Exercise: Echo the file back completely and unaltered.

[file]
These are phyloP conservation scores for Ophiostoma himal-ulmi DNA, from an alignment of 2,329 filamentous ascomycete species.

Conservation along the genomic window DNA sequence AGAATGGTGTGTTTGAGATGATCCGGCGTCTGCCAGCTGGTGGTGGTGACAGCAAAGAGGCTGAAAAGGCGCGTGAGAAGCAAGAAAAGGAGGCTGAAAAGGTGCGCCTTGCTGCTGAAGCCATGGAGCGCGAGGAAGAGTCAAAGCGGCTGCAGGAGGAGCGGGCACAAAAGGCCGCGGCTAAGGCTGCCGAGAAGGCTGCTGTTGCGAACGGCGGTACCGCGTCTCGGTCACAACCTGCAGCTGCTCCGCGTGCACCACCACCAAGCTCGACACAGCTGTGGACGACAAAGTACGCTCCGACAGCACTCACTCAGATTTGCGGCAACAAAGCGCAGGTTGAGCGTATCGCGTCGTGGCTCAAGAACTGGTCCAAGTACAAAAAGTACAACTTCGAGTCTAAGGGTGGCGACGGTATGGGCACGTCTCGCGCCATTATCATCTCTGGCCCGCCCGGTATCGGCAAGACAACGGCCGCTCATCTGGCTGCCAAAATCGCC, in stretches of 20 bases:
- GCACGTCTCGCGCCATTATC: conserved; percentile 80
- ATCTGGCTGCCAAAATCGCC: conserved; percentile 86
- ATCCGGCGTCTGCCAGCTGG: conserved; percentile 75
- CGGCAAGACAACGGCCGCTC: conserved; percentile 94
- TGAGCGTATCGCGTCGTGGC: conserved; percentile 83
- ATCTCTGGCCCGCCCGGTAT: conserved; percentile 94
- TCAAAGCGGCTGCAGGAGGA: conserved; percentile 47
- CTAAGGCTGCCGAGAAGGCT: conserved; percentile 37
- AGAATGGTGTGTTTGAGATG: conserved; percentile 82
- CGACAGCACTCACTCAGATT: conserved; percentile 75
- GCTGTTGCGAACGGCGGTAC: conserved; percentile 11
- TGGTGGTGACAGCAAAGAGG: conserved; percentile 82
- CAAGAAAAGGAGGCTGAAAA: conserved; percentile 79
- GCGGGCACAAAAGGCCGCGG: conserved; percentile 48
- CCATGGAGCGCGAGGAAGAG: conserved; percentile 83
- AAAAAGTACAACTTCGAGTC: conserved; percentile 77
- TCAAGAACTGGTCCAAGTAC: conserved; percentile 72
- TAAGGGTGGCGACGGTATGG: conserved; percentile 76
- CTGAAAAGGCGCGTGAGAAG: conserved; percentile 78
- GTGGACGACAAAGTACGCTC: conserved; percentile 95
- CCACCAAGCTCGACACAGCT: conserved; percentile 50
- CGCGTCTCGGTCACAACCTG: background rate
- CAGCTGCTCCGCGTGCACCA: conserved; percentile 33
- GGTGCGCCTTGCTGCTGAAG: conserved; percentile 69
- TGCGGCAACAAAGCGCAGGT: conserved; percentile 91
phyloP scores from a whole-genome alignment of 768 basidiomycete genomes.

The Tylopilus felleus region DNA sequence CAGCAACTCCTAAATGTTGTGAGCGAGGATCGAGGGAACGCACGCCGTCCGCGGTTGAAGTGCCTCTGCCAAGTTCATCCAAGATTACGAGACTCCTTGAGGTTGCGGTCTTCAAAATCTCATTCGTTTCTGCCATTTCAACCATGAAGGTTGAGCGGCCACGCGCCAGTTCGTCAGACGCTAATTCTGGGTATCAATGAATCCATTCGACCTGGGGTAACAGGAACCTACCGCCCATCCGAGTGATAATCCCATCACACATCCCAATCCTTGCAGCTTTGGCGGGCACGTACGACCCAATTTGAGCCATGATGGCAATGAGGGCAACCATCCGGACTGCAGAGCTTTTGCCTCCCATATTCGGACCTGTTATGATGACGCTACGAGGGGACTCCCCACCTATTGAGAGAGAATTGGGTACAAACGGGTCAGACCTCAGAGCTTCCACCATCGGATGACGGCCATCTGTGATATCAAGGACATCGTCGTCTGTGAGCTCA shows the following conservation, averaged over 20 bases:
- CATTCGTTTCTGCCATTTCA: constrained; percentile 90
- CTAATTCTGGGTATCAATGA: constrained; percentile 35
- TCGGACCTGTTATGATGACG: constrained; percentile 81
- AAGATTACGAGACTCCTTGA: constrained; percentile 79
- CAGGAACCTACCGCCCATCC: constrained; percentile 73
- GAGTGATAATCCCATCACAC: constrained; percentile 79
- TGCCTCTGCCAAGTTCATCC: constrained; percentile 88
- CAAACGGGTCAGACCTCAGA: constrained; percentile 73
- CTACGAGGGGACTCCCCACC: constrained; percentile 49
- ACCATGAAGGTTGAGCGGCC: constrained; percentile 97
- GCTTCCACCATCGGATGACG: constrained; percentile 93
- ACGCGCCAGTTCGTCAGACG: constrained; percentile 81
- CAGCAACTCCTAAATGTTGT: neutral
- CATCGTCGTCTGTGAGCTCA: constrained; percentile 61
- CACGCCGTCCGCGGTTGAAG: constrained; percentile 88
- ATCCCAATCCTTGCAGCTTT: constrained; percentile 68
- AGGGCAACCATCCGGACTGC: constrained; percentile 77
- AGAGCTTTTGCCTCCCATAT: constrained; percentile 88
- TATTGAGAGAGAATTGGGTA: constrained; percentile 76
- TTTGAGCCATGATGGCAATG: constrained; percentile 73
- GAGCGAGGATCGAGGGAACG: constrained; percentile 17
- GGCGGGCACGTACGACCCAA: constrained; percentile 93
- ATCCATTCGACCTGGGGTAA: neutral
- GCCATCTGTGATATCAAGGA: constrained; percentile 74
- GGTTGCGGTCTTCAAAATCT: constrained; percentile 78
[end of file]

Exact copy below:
These are phyloP conservation scores for Ophiostoma himal-ulmi DNA, from an alignment of 2,329 filamentous ascomycete species.

Conservation along the genomic window DNA sequence AGAATGGTGTGTTTGAGATGATCCGGCGTCTGCCAGCTGGTGGTGGTGACAGCAAAGAGGCTGAAAAGGCGCGTGAGAAGCAAGAAAAGGAGGCTGAAAAGGTGCGCCTTGCTGCTGAAGCCATGGAGCGCGAGGAAGAGTCAAAGCGGCTGCAGGAGGAGCGGGCACAAAAGGCCGCGGCTAAGGCTGCCGAGAAGGCTGCTGTTGCGAACGGCGGTACCGCGTCTCGGTCACAACCTGCAGCTGCTCCGCGTGCACCACCACCAAGCTCGACACAGCTGTGGACGACAAAGTACGCTCCGACAGCACTCACTCAGATTTGCGGCAACAAAGCGCAGGTTGAGCGTATCGCGTCGTGGCTCAAGAACTGGTCCAAGTACAAAAAGTACAACTTCGAGTCTAAGGGTGGCGACGGTATGGGCACGTCTCGCGCCATTATCATCTCTGGCCCGCCCGGTATCGGCAAGACAACGGCCGCTCATCTGGCTGCCAAAATCGCC, in stretches of 20 bases:
- GCACGTCTCGCGCCATTATC: conserved; percentile 80
- ATCTGGCTGCCAAAATCGCC: conserved; percentile 86
- ATCCGGCGTCTGCCAGCTGG: conserved; percentile 75
- CGGCAAGACAACGGCCGCTC: conserved; percentile 94
- TGAGCGTATCGCGTCGTGGC: conserved; percentile 83
- ATCTCTGGCCCGCCCGGTAT: conserved; percentile 94
- TCAAAGCGGCTGCAGGAGGA: conserved; percentile 47
- CTAAGGCTGCCGAGAAGGCT: conserved; percentile 37
- AGAATGGTGTGTTTGAGATG: conserved; percentile 82
- CGACAGCACTCACTCAGATT: conserved; percentile 75
- GCTGTTGCGAACGGCGGTAC: conserved; percentile 11
- TGGTGGTGACAGCAAAGAGG: conserved; percentile 82
- CAAGAAAAGGAGGCTGAAAA: conserved; percentile 79
- GCGGGCACAAAAGGCCGCGG: conserved; percentile 48
- CCATGGAGCGCGAGGAAGAG: conserved; percentile 83
- AAAAAGTACAACTTCGAGTC: conserved; percentile 77
- TCAAGAACTGGTCCAAGTAC: conserved; percentile 72
- TAAGGGTGGCGACGGTATGG: conserved; percentile 76
- CTGAAAAGGCGCGTGAGAAG: conserved; percentile 78
- GTGGACGACAAAGTACGCTC: conserved; percentile 95
- CCACCAAGCTCGACACAGCT: conserved; percentile 50
- CGCGTCTCGGTCACAACCTG: background rate
- CAGCTGCTCCGCGTGCACCA: conserved; percentile 33
- GGTGCGCCTTGCTGCTGAAG: conserved; percentile 69
- TGCGGCAACAAAGCGCAGGT: conserved; percentile 91
phyloP scores from a whole-genome alignment of 768 basidiomycete genomes.

The Tylopilus felleus region DNA sequence CAGCAACTCCTAAATGTTGTGAGCGAGGATCGAGGGAACGCACGCCGTCCGCGGTTGAAGTGCCTCTGCCAAGTTCATCCAAGATTACGAGACTCCTTGAGGTTGCGGTCTTCAAAATCTCATTCGTTTCTGCCATTTCAACCATGAAGGTTGAGCGGCCACGCGCCAGTTCGTCAGACGCTAATTCTGGGTATCAATGAATCCATTCGACCTGGGGTAACAGGAACCTACCGCCCATCCGAGTGATAATCCCATCACACATCCCAATCCTTGCAGCTTTGGCGGGCACGTACGACCCAATTTGAGCCATGATGGCAATGAGGGCAACCATCCGGACTGCAGAGCTTTTGCCTCCCATATTCGGACCTGTTATGATGACGCTACGAGGGGACTCCCCACCTATTGAGAGAGAATTGGGTACAAACGGGTCAGACCTCAGAGCTTCCACCATCGGATGACGGCCATCTGTGATATCAAGGACATCGTCGTCTGTGAGCTCA shows the following conservation, averaged over 20 bases:
- CATTCGTTTCTGCCATTTCA: constrained; percentile 90
- CTAATTCTGGGTATCAATGA: constrained; percentile 35
- TCGGACCTGTTATGATGACG: constrained; percentile 81
- AAGATTACGAGACTCCTTGA: constrained; percentile 79
- CAGGAACCTACCGCCCATCC: constrained; percentile 73
- GAGTGATAATCCCATCACAC: constrained; percentile 79
- TGCCTCTGCCAAGTTCATCC: constrained; percentile 88
- CAAACGGGTCAGACCTCAGA: constrained; percentile 73
- CTACGAGGGGACTCCCCACC: constrained; percentile 49
- ACCATGAAGGTTGAGCGGCC: constrained; percentile 97
- GCTTCCACCATCGGATGACG: constrained; percentile 93
- ACGCGCCAGTTCGTCAGACG: constrained; percentile 81
- CAGCAACTCCTAAATGTTGT: neutral
- CATCGTCGTCTGTGAGCTCA: constrained; percentile 61
- CACGCCGTCCGCGGTTGAAG: constrained; percentile 88
- ATCCCAATCCTTGCAGCTTT: constrained; percentile 68
- AGGGCAACCATCCGGACTGC: constrained; percentile 77
- AGAGCTTTTGCCTCCCATAT: constrained; percentile 88
- TATTGAGAGAGAATTGGGTA: constrained; percentile 76
- TTTGAGCCATGATGGCAATG: constrained; percentile 73
- GAGCGAGGATCGAGGGAACG: constrained; percentile 17
- GGCGGGCACGTACGACCCAA: constrained; percentile 93
- ATCCATTCGACCTGGGGTAA: neutral
- GCCATCTGTGATATCAAGGA: constrained; percentile 74
- GGTTGCGGTCTTCAAAATCT: constrained; percentile 78